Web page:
It is not uncommon for parents to want information about the “bald patch” or “flat spot” that they’ve found on their baby’s head. Sometimes these are very subtle, and other times the changes are quite obvious.
Today’s post is designed to give you some information, to help you decide if you might need any further assistance.
“Plagiocephaly” is a general term used to describe an abnormal shape of the skull.
It literally translates to “oblique head”, and has become more common since the “Back to Sleep” program was introduced in the 1990’s to minimise the risk of SIDS/SUDI.
It occurs because the bones of a newborn’s head are quite thin and flexible.
There are two forms of plagiocephaly.
Primary plagiocephaly is present at birth.
It can result from either the way the baby was positioned in the uterus, or due to complications of labour and delivery.
It is important to remember that there is often some asymmetry, known as ‘moulding’, that occurs as a normal part of a vaginal delivery. Some of the bones in the baby’s head will overlap slightly as they pass through the birth canal, which makes their head circumference slightly smaller.
The effects of this may be seen for two or three days after birth, which is why your baby will often look quite different as a true newborn, compared to just a few days later.
However, if your child’s face contains significant asymmetry beyond this time, i.e. they look quite different left to right, then there is a need for further investigation to rule out other causes.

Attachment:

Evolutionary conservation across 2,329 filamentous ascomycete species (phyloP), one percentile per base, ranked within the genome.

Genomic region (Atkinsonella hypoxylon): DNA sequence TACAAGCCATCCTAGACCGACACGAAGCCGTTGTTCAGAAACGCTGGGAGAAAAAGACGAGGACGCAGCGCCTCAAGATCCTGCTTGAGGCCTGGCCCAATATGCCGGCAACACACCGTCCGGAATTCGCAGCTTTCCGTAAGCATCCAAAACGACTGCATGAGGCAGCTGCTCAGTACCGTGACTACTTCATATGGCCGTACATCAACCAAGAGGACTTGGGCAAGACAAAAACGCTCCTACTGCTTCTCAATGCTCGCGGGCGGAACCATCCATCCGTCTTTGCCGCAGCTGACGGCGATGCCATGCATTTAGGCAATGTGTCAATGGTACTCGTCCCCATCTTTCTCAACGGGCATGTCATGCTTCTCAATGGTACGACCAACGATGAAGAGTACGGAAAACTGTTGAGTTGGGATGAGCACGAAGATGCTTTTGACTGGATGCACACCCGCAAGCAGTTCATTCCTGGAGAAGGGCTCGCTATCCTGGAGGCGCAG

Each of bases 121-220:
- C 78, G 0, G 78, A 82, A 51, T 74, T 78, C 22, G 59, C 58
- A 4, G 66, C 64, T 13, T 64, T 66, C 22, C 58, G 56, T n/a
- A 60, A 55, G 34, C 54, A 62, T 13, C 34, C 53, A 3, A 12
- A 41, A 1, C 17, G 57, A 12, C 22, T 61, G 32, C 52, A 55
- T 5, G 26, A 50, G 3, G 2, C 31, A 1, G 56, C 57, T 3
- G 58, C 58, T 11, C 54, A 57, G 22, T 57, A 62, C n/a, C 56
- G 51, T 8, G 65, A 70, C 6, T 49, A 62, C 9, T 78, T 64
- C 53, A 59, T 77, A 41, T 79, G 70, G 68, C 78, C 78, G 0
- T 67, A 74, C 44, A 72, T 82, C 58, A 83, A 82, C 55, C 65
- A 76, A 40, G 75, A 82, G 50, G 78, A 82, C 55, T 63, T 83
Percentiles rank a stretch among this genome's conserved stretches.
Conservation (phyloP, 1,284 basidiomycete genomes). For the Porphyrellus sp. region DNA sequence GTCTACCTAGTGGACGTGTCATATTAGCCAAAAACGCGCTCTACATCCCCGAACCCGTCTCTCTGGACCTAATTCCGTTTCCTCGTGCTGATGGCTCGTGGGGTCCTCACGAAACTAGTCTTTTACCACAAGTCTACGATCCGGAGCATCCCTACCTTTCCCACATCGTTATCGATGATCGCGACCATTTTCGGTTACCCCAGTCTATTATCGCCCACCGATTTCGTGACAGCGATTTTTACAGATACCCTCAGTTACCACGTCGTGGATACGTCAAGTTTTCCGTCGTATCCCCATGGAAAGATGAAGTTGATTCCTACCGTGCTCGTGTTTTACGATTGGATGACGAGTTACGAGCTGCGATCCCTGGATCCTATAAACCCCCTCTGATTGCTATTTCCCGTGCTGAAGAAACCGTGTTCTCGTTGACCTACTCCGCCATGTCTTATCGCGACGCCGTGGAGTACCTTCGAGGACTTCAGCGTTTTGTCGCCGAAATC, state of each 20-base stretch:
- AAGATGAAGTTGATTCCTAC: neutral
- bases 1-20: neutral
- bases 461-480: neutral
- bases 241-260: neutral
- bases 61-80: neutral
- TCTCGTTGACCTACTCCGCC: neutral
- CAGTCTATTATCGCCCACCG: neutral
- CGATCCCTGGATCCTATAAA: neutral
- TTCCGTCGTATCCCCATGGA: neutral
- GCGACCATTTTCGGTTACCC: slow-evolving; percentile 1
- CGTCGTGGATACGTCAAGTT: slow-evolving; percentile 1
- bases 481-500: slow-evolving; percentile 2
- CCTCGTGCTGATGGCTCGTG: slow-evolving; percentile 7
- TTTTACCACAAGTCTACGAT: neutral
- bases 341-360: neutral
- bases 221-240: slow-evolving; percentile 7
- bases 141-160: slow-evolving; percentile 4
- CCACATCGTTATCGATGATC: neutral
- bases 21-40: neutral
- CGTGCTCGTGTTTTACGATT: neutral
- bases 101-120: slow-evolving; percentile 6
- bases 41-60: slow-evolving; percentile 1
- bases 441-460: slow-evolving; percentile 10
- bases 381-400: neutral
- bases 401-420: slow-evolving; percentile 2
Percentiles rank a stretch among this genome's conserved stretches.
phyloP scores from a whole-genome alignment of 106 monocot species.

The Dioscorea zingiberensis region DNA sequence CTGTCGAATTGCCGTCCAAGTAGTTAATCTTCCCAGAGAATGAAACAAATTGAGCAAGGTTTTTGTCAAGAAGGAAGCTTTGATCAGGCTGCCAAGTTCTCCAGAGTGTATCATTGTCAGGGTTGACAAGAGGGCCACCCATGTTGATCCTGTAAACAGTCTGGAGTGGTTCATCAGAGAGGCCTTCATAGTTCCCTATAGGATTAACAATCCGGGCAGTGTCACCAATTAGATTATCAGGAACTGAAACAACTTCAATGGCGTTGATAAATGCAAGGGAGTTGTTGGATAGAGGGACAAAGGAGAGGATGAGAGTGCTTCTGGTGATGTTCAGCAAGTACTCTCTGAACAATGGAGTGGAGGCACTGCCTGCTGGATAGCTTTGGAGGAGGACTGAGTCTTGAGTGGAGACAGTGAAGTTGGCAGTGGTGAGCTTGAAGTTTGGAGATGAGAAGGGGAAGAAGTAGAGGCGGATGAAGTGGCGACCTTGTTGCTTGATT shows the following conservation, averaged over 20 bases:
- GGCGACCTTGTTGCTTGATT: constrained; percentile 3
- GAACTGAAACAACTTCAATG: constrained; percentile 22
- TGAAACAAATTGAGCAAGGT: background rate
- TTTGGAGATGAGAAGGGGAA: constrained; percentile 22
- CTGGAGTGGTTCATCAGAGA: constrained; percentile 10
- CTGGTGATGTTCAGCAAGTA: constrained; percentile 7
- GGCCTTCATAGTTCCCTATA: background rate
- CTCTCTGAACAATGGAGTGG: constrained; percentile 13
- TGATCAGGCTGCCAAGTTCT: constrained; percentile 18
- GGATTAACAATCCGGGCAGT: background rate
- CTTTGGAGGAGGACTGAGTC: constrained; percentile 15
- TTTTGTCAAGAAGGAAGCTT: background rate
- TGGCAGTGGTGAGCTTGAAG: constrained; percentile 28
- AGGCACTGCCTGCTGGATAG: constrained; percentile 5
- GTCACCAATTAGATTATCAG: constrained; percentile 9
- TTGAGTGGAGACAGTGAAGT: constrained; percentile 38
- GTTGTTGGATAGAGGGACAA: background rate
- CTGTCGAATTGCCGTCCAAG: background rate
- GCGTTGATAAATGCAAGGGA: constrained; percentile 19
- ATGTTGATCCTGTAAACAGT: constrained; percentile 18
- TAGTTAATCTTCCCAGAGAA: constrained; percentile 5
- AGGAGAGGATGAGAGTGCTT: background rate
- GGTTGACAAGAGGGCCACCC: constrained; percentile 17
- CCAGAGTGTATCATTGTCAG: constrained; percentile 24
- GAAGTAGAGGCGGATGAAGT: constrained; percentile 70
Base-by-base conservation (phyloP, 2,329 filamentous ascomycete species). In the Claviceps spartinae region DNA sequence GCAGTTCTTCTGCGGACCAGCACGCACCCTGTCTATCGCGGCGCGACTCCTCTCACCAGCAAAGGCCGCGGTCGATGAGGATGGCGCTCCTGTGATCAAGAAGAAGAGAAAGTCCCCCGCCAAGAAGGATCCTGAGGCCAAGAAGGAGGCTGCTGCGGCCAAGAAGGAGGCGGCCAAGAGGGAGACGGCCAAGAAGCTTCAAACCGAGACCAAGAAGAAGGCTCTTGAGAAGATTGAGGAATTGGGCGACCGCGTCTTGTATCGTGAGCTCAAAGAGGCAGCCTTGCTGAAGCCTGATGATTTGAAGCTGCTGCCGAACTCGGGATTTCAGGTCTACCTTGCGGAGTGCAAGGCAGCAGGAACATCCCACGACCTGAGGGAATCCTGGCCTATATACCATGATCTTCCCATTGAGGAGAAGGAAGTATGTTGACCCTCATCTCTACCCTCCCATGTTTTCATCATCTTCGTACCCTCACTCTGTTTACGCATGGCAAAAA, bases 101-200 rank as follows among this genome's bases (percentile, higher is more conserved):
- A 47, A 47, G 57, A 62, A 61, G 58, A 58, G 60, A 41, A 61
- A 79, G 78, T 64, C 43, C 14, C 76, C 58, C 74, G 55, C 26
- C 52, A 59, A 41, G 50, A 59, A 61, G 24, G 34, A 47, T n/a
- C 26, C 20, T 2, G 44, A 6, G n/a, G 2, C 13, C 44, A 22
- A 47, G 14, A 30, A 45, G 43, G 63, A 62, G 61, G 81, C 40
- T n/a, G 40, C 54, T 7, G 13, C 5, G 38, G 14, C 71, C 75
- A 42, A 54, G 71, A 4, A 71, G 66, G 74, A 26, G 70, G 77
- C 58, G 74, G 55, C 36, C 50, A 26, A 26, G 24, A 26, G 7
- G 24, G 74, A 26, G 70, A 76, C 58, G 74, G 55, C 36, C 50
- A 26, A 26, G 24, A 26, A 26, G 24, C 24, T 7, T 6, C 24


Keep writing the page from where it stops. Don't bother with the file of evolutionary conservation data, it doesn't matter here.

Secondary plagiocephaly develops after birth.
It is often not diagnosed until after the first month of life, and even more commonly not detected until the infant is a few months old. However, it may be seen earlier in some premature infants, due to their positioning in the isolette.
If the cause of the shape change is purely a result of positioning, i.e., purely because the baby spends a lot of time laying on one spot due to their inability to move to a different one, these cases often resolve on their own once the child attains head control and begins sitting.
However, if the shape changes are occurring because of torticollis (a.k.a. “wry neck”), or restrictions in the subtle motions of the bones of the head, it doesn’t resolve spontaneously, and often worsens as the infant grows.
Treatment of plagiocephaly requires two things:
1. Resolution of any mechanical strains that are contributing- which is where manual therapists, such as Osteopaths with an interest in Paediatrics, may be of assistance.
Timing of treatment appears to be important- resolving tissue strains just prior to a growth phase seems to allow the body to re-establish tissue balance in the distorted area. Conversely, with untreated strains, the compensations made throughout the body make treatment more difficult.
2. Somehow getting the child to stop laying on the flat spot.
This can be done by trying to get the infant to engage their neck muscles symmetrically, usually by encouraging as much “tummy time” as possible. Often these babies will strongly dislike this position, so alterations such as propping their chest and forearms up on a pillow, or laying on a parent’s chest, may make this more achievable.
During the baby’s ‘play’ time, when they are laying on their back, try to place toys and mobiles on their non-preferred side, to encourage them not to lay on their ‘flat spot’.
Another technique that is often helpful is to remember that babies will often like to turn their head towards a door when placed in their bassinet or cot. Placing them at a different end of their bed may mean that they turn their head away from their ‘preferred side’ in an attempt to do this.